I am not a Christian because of something about the Bible. I am a Christian because should there be a God, there’s a reason we exist. If there is no God, there is a reason we exist.

The best way I can exist is to be fully human. So, it’s something about me, and something said about Jesus long ago. I understand whatever I do about Jesus because it resonates with my humanity.

When I embrace the good, I embrace God. When I embody the good, Christ lives. When I do the good, I embrace humanity.

I couldn’t care less about Paul. I couldn’t care less about any particular passage of scripture that could obscure the above.

It wouldn’t be that I’m cherry-picking, because the Bible is not an idol I defend and, there’s horrible shit in it. I have found among it’s trash, something good.

I hope as I lift it out, I am lifting myself out of the same; a solidarity and an emancipatory between us; me, what I think of Christ, and what I believe about others.

Wherever you too see the good, do the same.

To me, that’s Christianity; not something about a God but something between a man and myself.

Johannine literature has Jesus as a man to whom life, figurative and literal, was given and that he shared.

It seems to me and others, that a paradigm is created in which “Jesus is Lord [not Caesar]” is a way of living and its fruits have no season because it is always now, the kingdom of heaven. It is not a rule over man but a vision and game plan we can all enjoin. Caesar is one way, and Jesus is another. Two trees once more in our own private gardens, right in the middle of it. Free not to engage, death is outside it because fullness of the human experience cannot obtain aside from love.

If we say each of us knows that to be true, it is because no matter who we are, a sense of love resonates and discord is the fruit of all else.

If Christianity were a choice, then it would be this one, a rhetorical one: Which kind of experience do you want for yourself and others?

Knowing the answer, Jesus merely shows us what the one looks like, and how to find that way of being within ourselves first, and from there all things good flow into to world; we are “Christ in the world”. And once more, “he is risen”.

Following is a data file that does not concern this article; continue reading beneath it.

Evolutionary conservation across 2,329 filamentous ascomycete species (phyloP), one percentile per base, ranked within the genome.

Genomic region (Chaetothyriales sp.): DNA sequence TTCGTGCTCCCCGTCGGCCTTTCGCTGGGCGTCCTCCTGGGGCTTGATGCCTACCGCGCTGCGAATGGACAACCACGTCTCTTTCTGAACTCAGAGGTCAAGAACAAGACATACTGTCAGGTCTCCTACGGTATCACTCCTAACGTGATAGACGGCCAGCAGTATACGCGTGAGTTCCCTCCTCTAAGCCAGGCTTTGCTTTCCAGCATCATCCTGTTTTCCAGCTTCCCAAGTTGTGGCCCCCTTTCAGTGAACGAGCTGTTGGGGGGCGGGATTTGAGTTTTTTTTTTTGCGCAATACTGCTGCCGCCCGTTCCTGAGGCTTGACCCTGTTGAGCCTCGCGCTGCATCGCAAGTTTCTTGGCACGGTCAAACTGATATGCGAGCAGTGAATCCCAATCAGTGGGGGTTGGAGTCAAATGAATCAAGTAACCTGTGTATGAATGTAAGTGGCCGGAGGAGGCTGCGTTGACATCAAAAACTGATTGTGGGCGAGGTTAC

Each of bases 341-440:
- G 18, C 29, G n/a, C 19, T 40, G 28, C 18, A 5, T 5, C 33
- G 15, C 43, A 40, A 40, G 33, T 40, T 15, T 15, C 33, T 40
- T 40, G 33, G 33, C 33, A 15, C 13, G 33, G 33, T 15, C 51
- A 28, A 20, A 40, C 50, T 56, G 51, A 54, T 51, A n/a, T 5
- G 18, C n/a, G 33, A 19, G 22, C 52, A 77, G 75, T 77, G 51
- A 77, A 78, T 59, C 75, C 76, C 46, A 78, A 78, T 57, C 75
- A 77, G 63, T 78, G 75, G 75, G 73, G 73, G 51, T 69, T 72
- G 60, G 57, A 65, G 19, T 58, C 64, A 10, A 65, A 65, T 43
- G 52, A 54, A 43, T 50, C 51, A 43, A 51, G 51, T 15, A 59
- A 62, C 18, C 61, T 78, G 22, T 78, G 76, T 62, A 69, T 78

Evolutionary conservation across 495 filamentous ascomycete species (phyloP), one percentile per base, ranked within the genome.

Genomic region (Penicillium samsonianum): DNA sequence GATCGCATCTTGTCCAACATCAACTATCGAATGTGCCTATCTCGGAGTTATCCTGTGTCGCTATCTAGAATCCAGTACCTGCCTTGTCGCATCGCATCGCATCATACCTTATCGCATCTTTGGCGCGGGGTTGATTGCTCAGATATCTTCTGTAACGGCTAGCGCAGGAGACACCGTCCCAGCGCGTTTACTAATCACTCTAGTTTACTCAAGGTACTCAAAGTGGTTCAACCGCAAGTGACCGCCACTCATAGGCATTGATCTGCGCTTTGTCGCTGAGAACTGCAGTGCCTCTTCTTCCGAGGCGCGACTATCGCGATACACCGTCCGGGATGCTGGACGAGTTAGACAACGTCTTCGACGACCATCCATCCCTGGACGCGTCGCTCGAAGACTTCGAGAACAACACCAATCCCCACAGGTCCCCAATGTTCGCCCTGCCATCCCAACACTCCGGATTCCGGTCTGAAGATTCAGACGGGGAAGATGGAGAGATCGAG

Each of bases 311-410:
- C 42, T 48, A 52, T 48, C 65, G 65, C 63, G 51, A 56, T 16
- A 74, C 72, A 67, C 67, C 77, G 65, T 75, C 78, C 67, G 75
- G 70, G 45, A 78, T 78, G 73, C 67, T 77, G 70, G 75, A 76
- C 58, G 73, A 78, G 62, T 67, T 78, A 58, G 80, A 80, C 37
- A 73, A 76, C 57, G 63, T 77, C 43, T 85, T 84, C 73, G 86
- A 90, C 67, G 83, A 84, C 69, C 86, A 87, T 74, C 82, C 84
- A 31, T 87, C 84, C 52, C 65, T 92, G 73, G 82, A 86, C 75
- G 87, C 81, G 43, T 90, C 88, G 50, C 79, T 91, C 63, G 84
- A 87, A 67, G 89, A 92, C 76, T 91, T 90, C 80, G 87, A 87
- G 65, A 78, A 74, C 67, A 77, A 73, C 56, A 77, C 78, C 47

Resurrection, not needing to be literal or fictional, has become irrelevant in all ways except that I myself, once dead, have risen and “Christ lives in me”.

All of this to me is great metaphor. Where it is literally true is in whether or not the life described by Christ finds you resurrected as you seek it and live it out.

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2 thoughts on “Lazarus

  1. campeador says:

    Huh?? I found ‘relatable meaning’ in your statement: “When I embrace the good, I embrace God”. As for the rest, (in the words of that most excellent philosopher, Borat) “not so much”.

    Perhaps I shouldn’t fret about being too ignorant to understand your various points, as you are speaking of ‘things’ that you have discovered and understood in your inner dialogue with God and with Christ. Unfortunately (for me), I cannot access that ‘inner dialogue’, but must rely on your words, which to you, ‘have the meaning’ you intended to convey. Alas!, for me, they ‘have the meaning’ that I, in my poor experience, see fit to assign.

    That’s the ‘human condition’: We all (English speakers) use the same words, but each of us carries his own internal dictionary. But I don’t despair at this state of affairs. I am resigned to, though not fully content with, having ‘approximate meaning’ as the ruling standard in human communications. And even this ‘approximate meaning’, as attested to by my incomprehension of some of your above statements, is so very hard to achieve – and all but impossible – without a great deal of discussion and two-way ‘clarification’.

    Anyway, thanks for sharing.

    Rod Solórzano

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